How to Prevent and Get Rid of Stink Bugs
Seeking refuge in the warm indoors when it’s cold outside is a natural reflex for most of us. It’s also a cold weather response for many non-humans as well, and your home is the perfect shelter.
Depending on where you live, you may notice some uninvited squatters sneaking into your house. They’re sly. They hang around outside in your yard for a while, but when the temperatures start to drop around September or October, they start creeping in on you.
Who are they? Stink bugs. Those odd, quiet, shield-shaped insects like to throw their funky scent around because that’s their only power. They don’t bite. They don’t scavenge your cupboards. And they don’t harm your house. But they can live up to their name when squashed or threatened.
That’s why you don’t want stink bugs in your house. Their smell has been described as “cilantro”, “dirty socks”, or the elusive “unscented”. They also like to congregate in groups, so don’t be fooled if you see one or two. There’s probably a stink bug rave going on in your chimney.
If you’re able, the best way to fight an invasion is through prevention. To keep the bugs from coming into your home, seal up any openings in your windows, doors, or weather stripping. Grab your caulking gun and hit those cracks – big and small – with a fierceness. Replace damaged screens, siding, or other potential entries for them.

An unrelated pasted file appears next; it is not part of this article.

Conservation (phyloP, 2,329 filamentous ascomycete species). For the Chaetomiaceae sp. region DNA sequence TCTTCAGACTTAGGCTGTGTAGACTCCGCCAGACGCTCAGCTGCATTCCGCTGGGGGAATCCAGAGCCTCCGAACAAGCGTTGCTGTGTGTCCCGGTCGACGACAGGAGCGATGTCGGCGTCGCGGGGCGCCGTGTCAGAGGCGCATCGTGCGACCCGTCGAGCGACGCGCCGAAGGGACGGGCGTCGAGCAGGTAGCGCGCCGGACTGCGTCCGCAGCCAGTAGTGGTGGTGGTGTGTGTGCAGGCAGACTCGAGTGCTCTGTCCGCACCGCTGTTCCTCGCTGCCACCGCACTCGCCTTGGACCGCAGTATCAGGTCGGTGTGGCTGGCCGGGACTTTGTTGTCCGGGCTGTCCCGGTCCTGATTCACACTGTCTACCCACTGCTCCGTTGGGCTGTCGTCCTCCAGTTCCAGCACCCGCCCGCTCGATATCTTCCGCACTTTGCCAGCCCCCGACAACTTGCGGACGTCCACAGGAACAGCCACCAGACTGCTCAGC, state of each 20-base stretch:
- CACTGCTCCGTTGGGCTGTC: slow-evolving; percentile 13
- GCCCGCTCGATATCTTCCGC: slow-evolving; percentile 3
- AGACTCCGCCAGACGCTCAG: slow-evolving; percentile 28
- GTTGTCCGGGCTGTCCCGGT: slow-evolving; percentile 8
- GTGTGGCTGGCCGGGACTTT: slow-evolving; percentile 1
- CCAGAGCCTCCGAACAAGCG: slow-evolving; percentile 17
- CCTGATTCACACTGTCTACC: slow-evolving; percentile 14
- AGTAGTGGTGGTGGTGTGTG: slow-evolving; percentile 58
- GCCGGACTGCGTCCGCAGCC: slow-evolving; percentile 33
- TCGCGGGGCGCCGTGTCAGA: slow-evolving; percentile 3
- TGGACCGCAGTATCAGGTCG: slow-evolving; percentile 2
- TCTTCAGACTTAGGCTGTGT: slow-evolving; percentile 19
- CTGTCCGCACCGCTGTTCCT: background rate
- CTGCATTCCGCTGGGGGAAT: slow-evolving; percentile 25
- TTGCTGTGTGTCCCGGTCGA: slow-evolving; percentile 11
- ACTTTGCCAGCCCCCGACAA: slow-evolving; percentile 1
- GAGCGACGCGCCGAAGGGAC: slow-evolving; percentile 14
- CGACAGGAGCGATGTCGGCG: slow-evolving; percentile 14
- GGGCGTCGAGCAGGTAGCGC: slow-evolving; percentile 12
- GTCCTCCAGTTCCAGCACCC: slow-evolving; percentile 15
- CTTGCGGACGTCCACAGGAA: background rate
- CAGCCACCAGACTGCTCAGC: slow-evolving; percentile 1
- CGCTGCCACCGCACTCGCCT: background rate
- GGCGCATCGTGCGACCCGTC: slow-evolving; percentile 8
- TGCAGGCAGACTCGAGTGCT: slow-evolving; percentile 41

You have a couple of options if you spot a few and want to get rid of them. One way is to fill a bucket with soapy water and drop those suckers in it. You can fill up a spray bottle with soap water and spray them, too. Dish detergent will do!
Some homeowners like to vacuum them up, but if left to rot, the vacuum will begin to stink. If you go that route, be sure to empty the vacuum bag or canister into an outdoor receptacle right away.
Stink bugs can also be swept up into a dustpan and released back into the great outdoors, or sentenced to a whirlpool death in your toilet bowl.
Crushing them will only lead to a discovery of their true scent, but if that is what you wish, go for it. Many of them will make it to springtime after playing their mating games. The tiny holes in their abdomens release their protective secretions that also act as attraction pheromones.
If you see one, check the area where you found it. Dark, warm places tend to attract them, so you may come across a stink bug party of 11 in the midst of wiping one or two out. Watch this video below for some strategies on handling the buggers!
Stink bugs are native to Asia, but an accidental trip brought them to the U.S., where they’re found in most states and a few Canadian provinces. Chances are you may see some around your dwelling.
Unless you want to try eating them – people do! – keeping them from entering your space is your best bet. Soaping, flushing, or vacuuming will get rid of them, but whatever you do, don’t smoosh them!
Do you have a stink bug problem where you live? How do you handle getting rid of them?